Renault should sell its 43 percent in Nissan and merge with Fiat Chrysler Automobiles, says Bernstein analyst Max Warburton. In a letter to Renault Chairman Jean-Dominique Senard, Warburton writes that Renault should no longer cling to the idea that its alliance with Nissan can be preserved when all the indications are to the contrary. Below is the full text of the letter:
I trust that this letter finds you well, despite the exhausting events of recent months. I also hope you don't mind me writing to you like this, and in such a public format. It has been over 10 years since we last met, back when I used to cover Michelin. We have not had the chance to meet since you took over as Renault chairman, but I hope that will be possible soon. In the meantime, I thought I would send you my unsolicited advice on the complex situation you face with Nissan, and with FCA.
I realize you are already surrounded by an army of advisers, both paid and unpaid. So you probably feel that the last thing you need is another opinion -- particularly from someone who is far removed from the action. But sitting some distance from events can sometimes be useful. I have followed Renault, Nissan and Fiat for almost 20 years. I have been able to observe what works and what doesn't work in the auto industry. And without any connections to any of these companies, to the original decision makers or to the French state, I'd argue that I can give an objective, impartial view on things. So here goes: in my opinion, the best way forward for Renault, and for France, is to dump the Nissan stake -- all of it -- and merge with FCA.
You appear to be clinging on to the idea that the Alliance with Nissan can be preserved. But all the indications are to the contrary. Nissan is making it very clear that it doesn't want to be controlled by Renault. After 20 years of playing at being a global citizen, it wants to reassert its Japanese identity. We are in an age of de-globalization and the reassertion of national identities. This is not just a story of 'left-behind' voters, but also of unhappy corporations and executives. There has now been an exodus of international managers from Nissan. The Japanese are back in control. These changes will make it difficult -- perhaps even impossible -- for Renault and Nissan to work together like they used to.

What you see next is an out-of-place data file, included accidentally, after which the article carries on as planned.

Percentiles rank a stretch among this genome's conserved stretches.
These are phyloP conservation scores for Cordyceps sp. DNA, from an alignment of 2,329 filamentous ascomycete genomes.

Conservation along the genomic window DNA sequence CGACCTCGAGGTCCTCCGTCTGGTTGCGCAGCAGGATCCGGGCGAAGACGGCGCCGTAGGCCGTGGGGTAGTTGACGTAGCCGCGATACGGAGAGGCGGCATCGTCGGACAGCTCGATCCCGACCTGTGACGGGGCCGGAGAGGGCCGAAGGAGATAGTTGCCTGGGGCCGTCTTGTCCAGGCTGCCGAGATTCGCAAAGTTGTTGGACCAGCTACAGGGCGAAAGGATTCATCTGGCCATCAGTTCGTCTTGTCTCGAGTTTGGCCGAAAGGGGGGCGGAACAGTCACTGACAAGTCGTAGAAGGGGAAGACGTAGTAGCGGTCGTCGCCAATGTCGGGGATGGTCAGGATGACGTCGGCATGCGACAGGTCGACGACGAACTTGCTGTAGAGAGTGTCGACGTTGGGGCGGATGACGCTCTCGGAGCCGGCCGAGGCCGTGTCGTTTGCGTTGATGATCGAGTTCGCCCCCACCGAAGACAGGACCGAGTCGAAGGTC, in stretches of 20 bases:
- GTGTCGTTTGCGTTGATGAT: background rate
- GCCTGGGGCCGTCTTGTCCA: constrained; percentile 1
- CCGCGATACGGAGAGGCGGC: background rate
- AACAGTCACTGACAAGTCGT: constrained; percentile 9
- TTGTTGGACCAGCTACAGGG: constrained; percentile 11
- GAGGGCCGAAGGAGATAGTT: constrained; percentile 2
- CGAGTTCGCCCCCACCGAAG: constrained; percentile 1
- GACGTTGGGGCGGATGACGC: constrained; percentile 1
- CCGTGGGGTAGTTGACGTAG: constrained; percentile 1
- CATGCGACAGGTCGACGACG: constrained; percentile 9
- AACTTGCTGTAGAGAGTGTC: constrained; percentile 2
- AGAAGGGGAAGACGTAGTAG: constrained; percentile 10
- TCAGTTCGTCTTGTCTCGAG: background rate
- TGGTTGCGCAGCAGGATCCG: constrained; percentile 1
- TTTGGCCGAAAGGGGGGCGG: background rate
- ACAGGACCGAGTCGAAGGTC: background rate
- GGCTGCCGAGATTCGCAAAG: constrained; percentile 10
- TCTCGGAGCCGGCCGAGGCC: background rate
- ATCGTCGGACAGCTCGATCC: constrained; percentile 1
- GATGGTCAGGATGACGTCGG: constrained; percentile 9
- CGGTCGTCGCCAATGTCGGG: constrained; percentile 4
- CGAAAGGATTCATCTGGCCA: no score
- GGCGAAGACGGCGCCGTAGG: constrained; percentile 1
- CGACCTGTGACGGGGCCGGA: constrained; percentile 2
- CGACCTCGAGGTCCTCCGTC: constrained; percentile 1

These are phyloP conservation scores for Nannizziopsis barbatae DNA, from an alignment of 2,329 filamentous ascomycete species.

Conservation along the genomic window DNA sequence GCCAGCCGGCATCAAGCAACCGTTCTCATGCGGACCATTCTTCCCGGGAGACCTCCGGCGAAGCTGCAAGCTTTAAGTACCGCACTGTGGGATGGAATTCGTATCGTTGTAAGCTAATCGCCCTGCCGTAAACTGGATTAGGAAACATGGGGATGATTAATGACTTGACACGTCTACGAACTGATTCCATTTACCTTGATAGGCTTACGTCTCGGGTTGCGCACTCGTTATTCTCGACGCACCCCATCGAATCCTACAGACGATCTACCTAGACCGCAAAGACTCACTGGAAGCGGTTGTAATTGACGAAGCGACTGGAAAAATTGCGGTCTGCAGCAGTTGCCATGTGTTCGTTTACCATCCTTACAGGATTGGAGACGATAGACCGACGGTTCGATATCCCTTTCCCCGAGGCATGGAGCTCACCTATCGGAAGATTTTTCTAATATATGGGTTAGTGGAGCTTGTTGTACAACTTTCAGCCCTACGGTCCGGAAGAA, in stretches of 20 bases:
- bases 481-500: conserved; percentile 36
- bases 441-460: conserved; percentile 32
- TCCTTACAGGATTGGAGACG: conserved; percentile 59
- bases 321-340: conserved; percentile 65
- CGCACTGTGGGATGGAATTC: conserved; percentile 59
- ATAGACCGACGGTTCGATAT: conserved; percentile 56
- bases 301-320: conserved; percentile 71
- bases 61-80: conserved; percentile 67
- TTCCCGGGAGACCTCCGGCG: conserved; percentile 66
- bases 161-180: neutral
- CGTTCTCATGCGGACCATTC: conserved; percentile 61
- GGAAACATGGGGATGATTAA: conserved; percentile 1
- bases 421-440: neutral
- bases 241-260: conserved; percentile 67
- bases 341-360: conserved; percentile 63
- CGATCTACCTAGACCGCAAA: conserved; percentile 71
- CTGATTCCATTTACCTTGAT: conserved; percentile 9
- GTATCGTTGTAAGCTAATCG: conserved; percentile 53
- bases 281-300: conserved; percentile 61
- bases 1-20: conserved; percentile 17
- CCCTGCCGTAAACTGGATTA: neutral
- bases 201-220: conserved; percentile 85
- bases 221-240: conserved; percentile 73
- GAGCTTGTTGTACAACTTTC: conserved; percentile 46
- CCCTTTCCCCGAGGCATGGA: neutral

In my view, persevering with Nissan may be more trouble than it's worth. You are surrounded by many of the architects of the original deal back in 1999. The French establishment is hugely proud of the Alliance, as they see it as a triumph of politics and industrial policy. They will tell you that it has boosted Renault's competitiveness and delivered huge synergies. But many of these benefits are exaggerated. Yes, a lot of Nissan expertise was transferred in the early days. But that knowledge is now embedded at Renault. Job done. And on synergies, please do not take the numbers you are given at face value. Harnessing global scale is difficult, and commonality between Renault and Nissan is still rather modest. If Renault has extracted so much from the Nissan connection, then why does regional player PSA have much higher margins?
FCA would be an easier partner and could deliver greater synergies. At the risk of stereotyping, working with Italian and American managers may be more straightforward than working with the Japanese. More substantively, you will find FCA is much closer on engineering philosophy, procurement and financial management. Geographically, FCA and RNO are close in Europe and could be integrated via genuinely common platforms, common parts and common suppliers -- all in the one region. Ditto Brazil. FCA's NAFTA operations could stand alone, but it may be possible to achieve commonality on smaller crossovers and similar vehicles, and distribute them in Europe and emerging markets with Renault's network.
Emotionally, it may not be easy to abandon 20 years of effort with Nissan. But in my view, it's time to call it a day. Don't be afraid: separating things operationally would be quite straightforward -- Daimler and Chrysler, plus Ford and JLR/Volvo, show how projects and platforms can run for one cycle, bound by contractual agreements, before diverging. So, explain the reality to the French government. Then approach the Japanese government and demand that it arranges a consortium of banks or state actors to buy the whole Nissan stake at market value (rather like Mitsubishi/Daimler in 2005). Take the 11 billion euros this would raise to fortify your balance sheet. Then call up your friend John Elkann and negotiate a full merger with FCA, on much more favorable terms.